There was an old mine shaft nearby which was full of water. The next morning, her body was found in the shaft. She had committed suicide.

The mill was demolished in 1855. 

SPOTLIGHT ON BURSLEM: When dressing up as a ghost could land you in front of the Church Courts

The Bawdy Courts of Lichfield

In September 1627 Robert Simpson donned a white sheet and walked around Burslem, Staffordshire, pretending to be the ghost of a recently deceased local man. Was this, as Simpson claimed, a simple case of trying to frighten an individual or, as the church courts claimed, was it the sign of something much more sinister?

All sides agree that on the 12th September 1627, the same day that local potter John Turner was buried, Simpson ‘in the dark of the night’ put on a white sheet ‘with a knott on the topp or head thereof in the manner of a windinge sheete’ for the purpose of looking like Turner’s ghost but the burning question is why.

Winding-sheet containing corpse, 15th century.
Credit: Wellcome Collection. CC BY

The church court, in a case promoted by William and John Blore of Audley, accuses Simpson and his friend William Edge of…

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Scenes From the Past – Balls Bank Methodist Church

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Balls Bank Methodist Church in Whitehill Road, Whitehill (Kidsgrove)

Spotlight on North Staffordshire is researching the history of Methodist Churches in Whitehill and The Rookery.

If you and your family worshipped at Balls Bank or attended Sunday school there please share your memories with us. Our email address is bettyatspotlight@outlook.com

Spotlight on Hanley: “The Doctor and Parson” by Noah Heath

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“The Doctor and Parson” is a poem that was based on a true story. It was written by Noah Heath who was born at Sneyd Green towards the end of the 1770s or early in the 1780s. The doctor was Dr. Lane who lived in Saggar Row (now Parliament Row), Hanley. We believe that the parson was the Rev. John Middleton.

The Doctor and Parson

Verse One

The case was distressing when truly displayed,

On a languishing pillow the patient was laid,

The gossiping neighbours all had no doubt,

That the spark of existence was nearly run out;

When a grave, skilful doctor, renowned in fame,

To give some assistance, immediately came.

He feels the pulses and views him all o’er,

Refers to his judgement which way to explore,

Then turns himself round, to his treasure he hies,

And his life giving balsam then straightway applies.

Seems to have little doubt he can make a firm cure,

And the life of the patient pronounces secure.

Verse Two

In comes the parson, that sanctified man,

And declares that the doctor had took a wrong plan;

Then questions the patient again and again,

Whence arose all his sorrows, his anguish and pain,

“Your treatment is wrong, I have to say,

It’s as plain as the sun in the skies at mid-day;

Such wrong application must meet with disgrace,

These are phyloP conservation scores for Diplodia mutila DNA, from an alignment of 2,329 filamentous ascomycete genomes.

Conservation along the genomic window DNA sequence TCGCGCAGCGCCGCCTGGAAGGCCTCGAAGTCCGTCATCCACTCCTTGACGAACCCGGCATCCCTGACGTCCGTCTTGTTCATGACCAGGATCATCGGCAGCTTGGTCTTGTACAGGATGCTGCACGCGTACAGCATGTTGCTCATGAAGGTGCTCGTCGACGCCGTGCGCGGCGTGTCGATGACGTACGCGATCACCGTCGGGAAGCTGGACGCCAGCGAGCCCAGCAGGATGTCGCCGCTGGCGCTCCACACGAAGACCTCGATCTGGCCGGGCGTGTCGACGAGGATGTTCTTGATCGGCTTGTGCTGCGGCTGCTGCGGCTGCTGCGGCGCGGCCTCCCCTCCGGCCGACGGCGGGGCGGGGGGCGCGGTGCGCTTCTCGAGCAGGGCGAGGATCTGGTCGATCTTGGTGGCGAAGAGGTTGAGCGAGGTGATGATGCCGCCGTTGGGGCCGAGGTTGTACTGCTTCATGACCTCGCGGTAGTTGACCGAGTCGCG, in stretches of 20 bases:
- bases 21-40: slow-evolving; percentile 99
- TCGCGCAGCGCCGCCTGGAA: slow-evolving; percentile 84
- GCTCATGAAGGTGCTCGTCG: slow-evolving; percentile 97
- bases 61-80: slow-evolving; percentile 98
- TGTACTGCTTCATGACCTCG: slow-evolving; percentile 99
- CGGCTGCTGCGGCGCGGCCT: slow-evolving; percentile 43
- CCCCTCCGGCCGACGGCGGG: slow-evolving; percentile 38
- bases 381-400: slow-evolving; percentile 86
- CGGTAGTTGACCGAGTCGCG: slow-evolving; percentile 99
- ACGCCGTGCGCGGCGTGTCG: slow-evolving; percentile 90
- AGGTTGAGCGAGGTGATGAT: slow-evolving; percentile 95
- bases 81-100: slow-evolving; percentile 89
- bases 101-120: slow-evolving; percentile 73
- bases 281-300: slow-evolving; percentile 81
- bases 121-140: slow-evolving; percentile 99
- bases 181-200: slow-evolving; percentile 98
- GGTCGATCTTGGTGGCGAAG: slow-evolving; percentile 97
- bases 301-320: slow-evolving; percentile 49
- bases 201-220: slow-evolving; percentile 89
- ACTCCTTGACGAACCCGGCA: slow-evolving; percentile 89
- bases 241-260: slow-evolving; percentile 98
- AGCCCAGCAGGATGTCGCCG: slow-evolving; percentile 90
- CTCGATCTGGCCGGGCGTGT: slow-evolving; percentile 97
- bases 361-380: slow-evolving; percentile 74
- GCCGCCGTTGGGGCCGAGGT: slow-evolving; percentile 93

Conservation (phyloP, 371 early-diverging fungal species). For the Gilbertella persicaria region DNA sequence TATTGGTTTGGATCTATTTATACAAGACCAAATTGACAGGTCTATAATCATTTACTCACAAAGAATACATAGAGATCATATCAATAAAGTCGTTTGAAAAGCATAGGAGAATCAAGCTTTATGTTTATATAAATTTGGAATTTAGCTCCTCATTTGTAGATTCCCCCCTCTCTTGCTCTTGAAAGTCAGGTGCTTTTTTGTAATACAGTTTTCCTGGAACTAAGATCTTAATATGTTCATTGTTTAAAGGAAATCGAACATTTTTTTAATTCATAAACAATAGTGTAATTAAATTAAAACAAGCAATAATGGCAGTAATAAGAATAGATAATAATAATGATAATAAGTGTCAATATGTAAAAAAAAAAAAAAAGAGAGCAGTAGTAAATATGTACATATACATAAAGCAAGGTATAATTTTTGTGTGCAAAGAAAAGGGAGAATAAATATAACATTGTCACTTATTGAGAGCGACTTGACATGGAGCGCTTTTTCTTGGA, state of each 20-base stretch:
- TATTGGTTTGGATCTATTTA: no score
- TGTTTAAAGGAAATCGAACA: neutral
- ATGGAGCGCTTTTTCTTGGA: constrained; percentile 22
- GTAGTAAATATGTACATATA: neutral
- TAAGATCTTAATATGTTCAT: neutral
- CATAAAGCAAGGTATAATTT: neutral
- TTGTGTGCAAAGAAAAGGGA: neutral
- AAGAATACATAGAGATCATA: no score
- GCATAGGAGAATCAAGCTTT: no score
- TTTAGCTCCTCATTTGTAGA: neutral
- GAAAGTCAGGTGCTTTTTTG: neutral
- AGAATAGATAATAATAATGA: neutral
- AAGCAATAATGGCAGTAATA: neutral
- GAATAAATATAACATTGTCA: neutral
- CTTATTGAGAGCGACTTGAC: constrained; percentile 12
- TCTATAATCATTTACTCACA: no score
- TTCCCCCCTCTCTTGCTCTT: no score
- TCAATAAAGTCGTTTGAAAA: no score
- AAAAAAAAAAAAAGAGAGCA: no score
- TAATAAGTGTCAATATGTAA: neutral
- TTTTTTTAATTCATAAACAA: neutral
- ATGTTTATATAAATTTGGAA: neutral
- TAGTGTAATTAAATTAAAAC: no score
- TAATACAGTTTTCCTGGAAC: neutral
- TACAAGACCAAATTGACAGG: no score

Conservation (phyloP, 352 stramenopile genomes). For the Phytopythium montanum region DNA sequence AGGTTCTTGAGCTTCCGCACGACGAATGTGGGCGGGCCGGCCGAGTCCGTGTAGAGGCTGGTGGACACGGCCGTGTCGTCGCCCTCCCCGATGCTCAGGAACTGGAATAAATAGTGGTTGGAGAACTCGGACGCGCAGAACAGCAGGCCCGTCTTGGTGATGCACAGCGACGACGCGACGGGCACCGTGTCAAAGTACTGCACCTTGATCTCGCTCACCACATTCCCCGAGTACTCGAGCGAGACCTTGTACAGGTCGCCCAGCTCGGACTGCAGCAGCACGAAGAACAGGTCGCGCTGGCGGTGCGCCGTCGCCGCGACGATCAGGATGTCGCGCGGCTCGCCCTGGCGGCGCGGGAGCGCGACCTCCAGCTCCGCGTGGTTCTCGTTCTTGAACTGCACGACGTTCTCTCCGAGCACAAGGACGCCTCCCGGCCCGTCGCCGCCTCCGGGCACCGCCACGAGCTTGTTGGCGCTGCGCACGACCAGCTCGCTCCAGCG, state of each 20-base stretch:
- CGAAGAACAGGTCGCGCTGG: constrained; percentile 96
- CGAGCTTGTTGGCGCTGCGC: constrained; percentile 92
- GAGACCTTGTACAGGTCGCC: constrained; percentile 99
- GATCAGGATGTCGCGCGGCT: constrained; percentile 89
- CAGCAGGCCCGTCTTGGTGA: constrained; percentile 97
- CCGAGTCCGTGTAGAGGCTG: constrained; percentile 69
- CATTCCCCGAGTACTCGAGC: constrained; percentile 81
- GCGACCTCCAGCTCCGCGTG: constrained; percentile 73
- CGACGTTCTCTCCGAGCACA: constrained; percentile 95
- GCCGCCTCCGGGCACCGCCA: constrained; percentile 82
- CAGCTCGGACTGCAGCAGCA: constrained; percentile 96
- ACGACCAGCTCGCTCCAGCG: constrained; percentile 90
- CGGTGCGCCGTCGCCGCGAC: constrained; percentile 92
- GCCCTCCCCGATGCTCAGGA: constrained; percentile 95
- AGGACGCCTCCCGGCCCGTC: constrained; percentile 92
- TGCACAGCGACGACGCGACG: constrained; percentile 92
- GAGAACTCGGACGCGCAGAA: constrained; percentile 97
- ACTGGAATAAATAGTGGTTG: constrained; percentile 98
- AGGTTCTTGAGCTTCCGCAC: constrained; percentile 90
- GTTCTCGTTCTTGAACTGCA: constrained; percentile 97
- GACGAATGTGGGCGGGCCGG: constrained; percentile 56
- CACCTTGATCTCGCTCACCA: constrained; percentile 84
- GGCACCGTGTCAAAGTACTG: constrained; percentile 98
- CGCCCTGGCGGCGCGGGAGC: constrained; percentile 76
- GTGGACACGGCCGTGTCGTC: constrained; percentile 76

For a mortification will shortly take place.”

“A mortification!” the doctor then cries;

“Yes, a mortification,” the parson replies.

“Pooh! pooh!” says the doctor, “such things I deny,

And tell you quite plainly, your reverence, you lie.

Tho’ we must all allow you’re a man of great parts,

And have a great knowledge of science and arts,

That the truth you expound, and peruse much in books,

You are a Jack-of-all-trades, we can see by your looks,

But in case like these ever silence pray keep,

And if you be the shepherd, preserve well your sheep;

Let us both mind our business, without more control,

For I’ll mind the body if you’ll mind the soul.”

Spotlight on Stone: Family History Guide

Stone is an Ancient Parish and a market town in the county of Staffordshire. Other places in the parish include: Normacot, Moddershall, Meaford, Kibblestone with Oulton, Kibbleston, Little Acton, Darlaston, Burston, Blurton, Beech, Walton, Tittensor, Stoke, Stallington, Oulton, and Normacott. Parish church: Parish registers begin: Parish registers: 1568 Bishop’s Transcripts: 1668 Nonconformists include: Church of […]

Stone Staffordshire Family History Guide — Parishmouse

Daily Routine of a Patient, Part One — Staffordshire’s Asylums

The experience of patients in an asylum differed from individual to individual. Daily routine, however, was essential to keep the asylum running and for patients to know what was expected of them. Different groups of patients had different routines, usually determined by their mental and physical condition and their age and sex. By the late […]

Daily Routine of a Patient, Part One — Staffordshire’s Asylums

Daily Routine of a Patient, Part Two — Staffordshire’s Asylums

The day of a late Victorian asylum patient continued as a working day until lunchtime, which was the main interruption for most patients, and was served around 12-1 o’clock. It was the main meal of the day, and usually consisted of bread, potatoes, meat and vegetables. A fairly bland diet was considered suitable for patients, […]

Daily Routine of a Patient, Part Two — Staffordshire’s Asylums